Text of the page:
Employing a tool as old as the presidency itself, President Barack Obama has named Donald M. Berwick, MD, MPP, a Harvard professor and patient care specialist, in a recess appointment as chief of the Centers for Medicare and Medicaid Services.
The move was designed to delay what is certain to be a contentious battle; since Berwick’s nomination in April, Republicans have voiced concerns over his approach to health care, including favorable statements about Britain’s government-run health system.
Another Berwick stance raises concerns for the GOP, including one made to an interviewer last year: "The decision is not whether or not we will ration care—the decision is whether we will ration with our eyes open. And right now, we are doing it blindly."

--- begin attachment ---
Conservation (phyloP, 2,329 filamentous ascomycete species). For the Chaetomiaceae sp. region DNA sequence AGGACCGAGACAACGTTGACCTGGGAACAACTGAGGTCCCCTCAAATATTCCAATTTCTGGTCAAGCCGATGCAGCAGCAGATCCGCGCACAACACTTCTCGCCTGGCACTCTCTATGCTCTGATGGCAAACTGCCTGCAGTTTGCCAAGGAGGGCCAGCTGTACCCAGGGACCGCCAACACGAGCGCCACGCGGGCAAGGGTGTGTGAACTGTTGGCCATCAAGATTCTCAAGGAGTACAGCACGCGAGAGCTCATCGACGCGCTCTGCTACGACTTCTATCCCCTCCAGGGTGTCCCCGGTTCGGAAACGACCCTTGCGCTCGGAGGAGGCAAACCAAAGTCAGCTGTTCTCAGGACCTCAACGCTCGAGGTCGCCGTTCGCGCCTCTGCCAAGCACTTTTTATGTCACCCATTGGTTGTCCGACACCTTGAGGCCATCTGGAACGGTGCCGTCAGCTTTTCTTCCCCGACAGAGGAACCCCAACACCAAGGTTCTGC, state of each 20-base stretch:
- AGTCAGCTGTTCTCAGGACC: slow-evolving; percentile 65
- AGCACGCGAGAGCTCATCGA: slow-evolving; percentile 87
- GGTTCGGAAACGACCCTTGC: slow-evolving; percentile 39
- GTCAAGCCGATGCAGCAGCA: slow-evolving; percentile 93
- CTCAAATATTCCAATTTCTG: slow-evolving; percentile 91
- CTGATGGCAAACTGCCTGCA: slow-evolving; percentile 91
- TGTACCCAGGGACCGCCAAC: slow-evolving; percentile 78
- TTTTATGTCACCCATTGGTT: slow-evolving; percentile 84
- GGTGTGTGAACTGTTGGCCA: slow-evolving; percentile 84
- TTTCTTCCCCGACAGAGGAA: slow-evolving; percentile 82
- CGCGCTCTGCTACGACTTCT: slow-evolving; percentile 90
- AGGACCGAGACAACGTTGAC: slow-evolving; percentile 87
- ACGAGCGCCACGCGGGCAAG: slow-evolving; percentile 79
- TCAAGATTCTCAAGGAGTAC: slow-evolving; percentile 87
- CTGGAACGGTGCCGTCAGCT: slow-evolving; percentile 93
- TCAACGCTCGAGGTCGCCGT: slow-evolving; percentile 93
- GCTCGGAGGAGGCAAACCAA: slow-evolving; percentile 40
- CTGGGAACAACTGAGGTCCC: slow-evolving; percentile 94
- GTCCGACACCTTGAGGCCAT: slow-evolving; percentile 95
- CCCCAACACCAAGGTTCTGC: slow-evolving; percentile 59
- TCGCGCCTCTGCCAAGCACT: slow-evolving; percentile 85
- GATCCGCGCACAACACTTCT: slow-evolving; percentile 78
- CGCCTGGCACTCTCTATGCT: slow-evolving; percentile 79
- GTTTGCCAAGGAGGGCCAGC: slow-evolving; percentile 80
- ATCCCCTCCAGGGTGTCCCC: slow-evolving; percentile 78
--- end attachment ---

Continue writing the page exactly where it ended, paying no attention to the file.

In a statement publicizing the move, Obama said, “It’s unfortunate that at a time when our nation is facing enormous challenges, many in Congress have decided to delay critical nominations for political purpose."
According to the US Constitution, appointments made by presidents during Senate recess are temporary; they last through the end of the next session of Congress, but to remain in effect, the individual must be approved by the Senate before then.